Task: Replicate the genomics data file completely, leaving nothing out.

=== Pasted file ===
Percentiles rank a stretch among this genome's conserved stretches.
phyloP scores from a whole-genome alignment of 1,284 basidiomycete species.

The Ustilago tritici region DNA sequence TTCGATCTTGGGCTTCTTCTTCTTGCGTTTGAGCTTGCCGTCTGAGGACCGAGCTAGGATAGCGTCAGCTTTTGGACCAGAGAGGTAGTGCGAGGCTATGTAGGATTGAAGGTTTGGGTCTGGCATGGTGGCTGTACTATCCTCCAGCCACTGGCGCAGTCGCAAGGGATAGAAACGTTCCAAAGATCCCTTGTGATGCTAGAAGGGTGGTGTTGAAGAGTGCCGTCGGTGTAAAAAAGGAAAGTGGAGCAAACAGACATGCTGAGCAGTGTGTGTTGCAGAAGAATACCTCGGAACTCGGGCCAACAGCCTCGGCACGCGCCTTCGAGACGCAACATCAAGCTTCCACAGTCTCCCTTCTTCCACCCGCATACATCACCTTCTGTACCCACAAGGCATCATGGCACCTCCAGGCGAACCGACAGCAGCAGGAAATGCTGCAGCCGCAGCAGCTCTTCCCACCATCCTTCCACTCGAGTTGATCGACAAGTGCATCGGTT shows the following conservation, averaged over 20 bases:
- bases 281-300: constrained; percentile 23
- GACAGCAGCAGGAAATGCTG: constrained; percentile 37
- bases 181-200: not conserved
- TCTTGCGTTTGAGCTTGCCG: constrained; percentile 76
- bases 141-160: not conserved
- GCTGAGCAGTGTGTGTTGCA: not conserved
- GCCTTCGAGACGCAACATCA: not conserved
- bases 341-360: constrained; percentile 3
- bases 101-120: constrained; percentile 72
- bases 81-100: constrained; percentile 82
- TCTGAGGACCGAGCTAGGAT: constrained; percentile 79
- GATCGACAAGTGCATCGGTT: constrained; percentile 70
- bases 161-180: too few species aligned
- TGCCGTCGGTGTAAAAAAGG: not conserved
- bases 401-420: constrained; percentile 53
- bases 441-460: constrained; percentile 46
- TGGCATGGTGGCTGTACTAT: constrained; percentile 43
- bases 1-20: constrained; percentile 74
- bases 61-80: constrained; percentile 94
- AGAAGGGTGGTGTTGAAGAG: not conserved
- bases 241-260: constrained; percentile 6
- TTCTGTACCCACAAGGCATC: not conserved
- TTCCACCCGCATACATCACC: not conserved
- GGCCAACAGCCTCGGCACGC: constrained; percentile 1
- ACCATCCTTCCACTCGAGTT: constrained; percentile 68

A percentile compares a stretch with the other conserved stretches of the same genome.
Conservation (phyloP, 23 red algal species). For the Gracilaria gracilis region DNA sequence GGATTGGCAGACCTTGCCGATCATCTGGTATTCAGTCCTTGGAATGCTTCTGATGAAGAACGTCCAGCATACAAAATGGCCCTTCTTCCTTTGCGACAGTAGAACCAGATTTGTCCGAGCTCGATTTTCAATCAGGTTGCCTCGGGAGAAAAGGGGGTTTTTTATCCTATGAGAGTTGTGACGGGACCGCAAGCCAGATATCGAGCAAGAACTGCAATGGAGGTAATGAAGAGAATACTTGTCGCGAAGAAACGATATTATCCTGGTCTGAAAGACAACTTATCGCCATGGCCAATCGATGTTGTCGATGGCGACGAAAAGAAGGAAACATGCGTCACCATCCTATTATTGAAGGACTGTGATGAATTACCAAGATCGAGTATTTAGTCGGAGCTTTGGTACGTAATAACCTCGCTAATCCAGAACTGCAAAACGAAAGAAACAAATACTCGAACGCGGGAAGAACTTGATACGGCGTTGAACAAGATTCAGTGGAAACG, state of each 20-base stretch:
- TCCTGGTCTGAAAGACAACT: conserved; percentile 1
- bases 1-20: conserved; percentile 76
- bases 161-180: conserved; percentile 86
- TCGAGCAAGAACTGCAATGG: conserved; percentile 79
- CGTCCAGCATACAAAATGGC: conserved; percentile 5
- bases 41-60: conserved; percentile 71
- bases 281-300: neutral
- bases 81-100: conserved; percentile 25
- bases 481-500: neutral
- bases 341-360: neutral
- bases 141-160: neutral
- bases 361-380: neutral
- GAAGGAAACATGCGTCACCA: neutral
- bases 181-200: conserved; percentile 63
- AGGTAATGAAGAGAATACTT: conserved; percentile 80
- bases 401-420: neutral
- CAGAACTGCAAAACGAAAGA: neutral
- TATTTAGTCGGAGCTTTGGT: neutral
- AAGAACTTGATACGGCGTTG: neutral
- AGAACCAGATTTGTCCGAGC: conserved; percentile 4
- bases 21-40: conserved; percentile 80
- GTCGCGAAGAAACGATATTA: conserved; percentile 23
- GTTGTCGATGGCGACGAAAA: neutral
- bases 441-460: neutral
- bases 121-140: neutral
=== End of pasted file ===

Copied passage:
Percentiles rank a stretch among this genome's conserved stretches.
phyloP scores from a whole-genome alignment of 1,284 basidiomycete species.

The Ustilago tritici region DNA sequence TTCGATCTTGGGCTTCTTCTTCTTGCGTTTGAGCTTGCCGTCTGAGGACCGAGCTAGGATAGCGTCAGCTTTTGGACCAGAGAGGTAGTGCGAGGCTATGTAGGATTGAAGGTTTGGGTCTGGCATGGTGGCTGTACTATCCTCCAGCCACTGGCGCAGTCGCAAGGGATAGAAACGTTCCAAAGATCCCTTGTGATGCTAGAAGGGTGGTGTTGAAGAGTGCCGTCGGTGTAAAAAAGGAAAGTGGAGCAAACAGACATGCTGAGCAGTGTGTGTTGCAGAAGAATACCTCGGAACTCGGGCCAACAGCCTCGGCACGCGCCTTCGAGACGCAACATCAAGCTTCCACAGTCTCCCTTCTTCCACCCGCATACATCACCTTCTGTACCCACAAGGCATCATGGCACCTCCAGGCGAACCGACAGCAGCAGGAAATGCTGCAGCCGCAGCAGCTCTTCCCACCATCCTTCCACTCGAGTTGATCGACAAGTGCATCGGTT shows the following conservation, averaged over 20 bases:
- bases 281-300: constrained; percentile 23
- GACAGCAGCAGGAAATGCTG: constrained; percentile 37
- bases 181-200: not conserved
- TCTTGCGTTTGAGCTTGCCG: constrained; percentile 76
- bases 141-160: not conserved
- GCTGAGCAGTGTGTGTTGCA: not conserved
- GCCTTCGAGACGCAACATCA: not conserved
- bases 341-360: constrained; percentile 3
- bases 101-120: constrained; percentile 72
- bases 81-100: constrained; percentile 82
- TCTGAGGACCGAGCTAGGAT: constrained; percentile 79
- GATCGACAAGTGCATCGGTT: constrained; percentile 70
- bases 161-180: too few species aligned
- TGCCGTCGGTGTAAAAAAGG: not conserved
- bases 401-420: constrained; percentile 53
- bases 441-460: constrained; percentile 46
- TGGCATGGTGGCTGTACTAT: constrained; percentile 43
- bases 1-20: constrained; percentile 74
- bases 61-80: constrained; percentile 94
- AGAAGGGTGGTGTTGAAGAG: not conserved
- bases 241-260: constrained; percentile 6
- TTCTGTACCCACAAGGCATC: not conserved
- TTCCACCCGCATACATCACC: not conserved
- GGCCAACAGCCTCGGCACGC: constrained; percentile 1
- ACCATCCTTCCACTCGAGTT: constrained; percentile 68

A percentile compares a stretch with the other conserved stretches of the same genome.
Conservation (phyloP, 23 red algal species). For the Gracilaria gracilis region DNA sequence GGATTGGCAGACCTTGCCGATCATCTGGTATTCAGTCCTTGGAATGCTTCTGATGAAGAACGTCCAGCATACAAAATGGCCCTTCTTCCTTTGCGACAGTAGAACCAGATTTGTCCGAGCTCGATTTTCAATCAGGTTGCCTCGGGAGAAAAGGGGGTTTTTTATCCTATGAGAGTTGTGACGGGACCGCAAGCCAGATATCGAGCAAGAACTGCAATGGAGGTAATGAAGAGAATACTTGTCGCGAAGAAACGATATTATCCTGGTCTGAAAGACAACTTATCGCCATGGCCAATCGATGTTGTCGATGGCGACGAAAAGAAGGAAACATGCGTCACCATCCTATTATTGAAGGACTGTGATGAATTACCAAGATCGAGTATTTAGTCGGAGCTTTGGTACGTAATAACCTCGCTAATCCAGAACTGCAAAACGAAAGAAACAAATACTCGAACGCGGGAAGAACTTGATACGGCGTTGAACAAGATTCAGTGGAAACG, state of each 20-base stretch:
- TCCTGGTCTGAAAGACAACT: conserved; percentile 1
- bases 1-20: conserved; percentile 76
- bases 161-180: conserved; percentile 86
- TCGAGCAAGAACTGCAATGG: conserved; percentile 79
- CGTCCAGCATACAAAATGGC: conserved; percentile 5
- bases 41-60: conserved; percentile 71
- bases 281-300: neutral
- bases 81-100: conserved; percentile 25
- bases 481-500: neutral
- bases 341-360: neutral
- bases 141-160: neutral
- bases 361-380: neutral
- GAAGGAAACATGCGTCACCA: neutral
- bases 181-200: conserved; percentile 63
- AGGTAATGAAGAGAATACTT: conserved; percentile 80
- bases 401-420: neutral
- CAGAACTGCAAAACGAAAGA: neutral
- TATTTAGTCGGAGCTTTGGT: neutral
- AAGAACTTGATACGGCGTTG: neutral
- AGAACCAGATTTGTCCGAGC: conserved; percentile 4
- bases 21-40: conserved; percentile 80
- GTCGCGAAGAAACGATATTA: conserved; percentile 23
- GTTGTCGATGGCGACGAAAA: neutral
- bases 441-460: neutral
- bases 121-140: neutral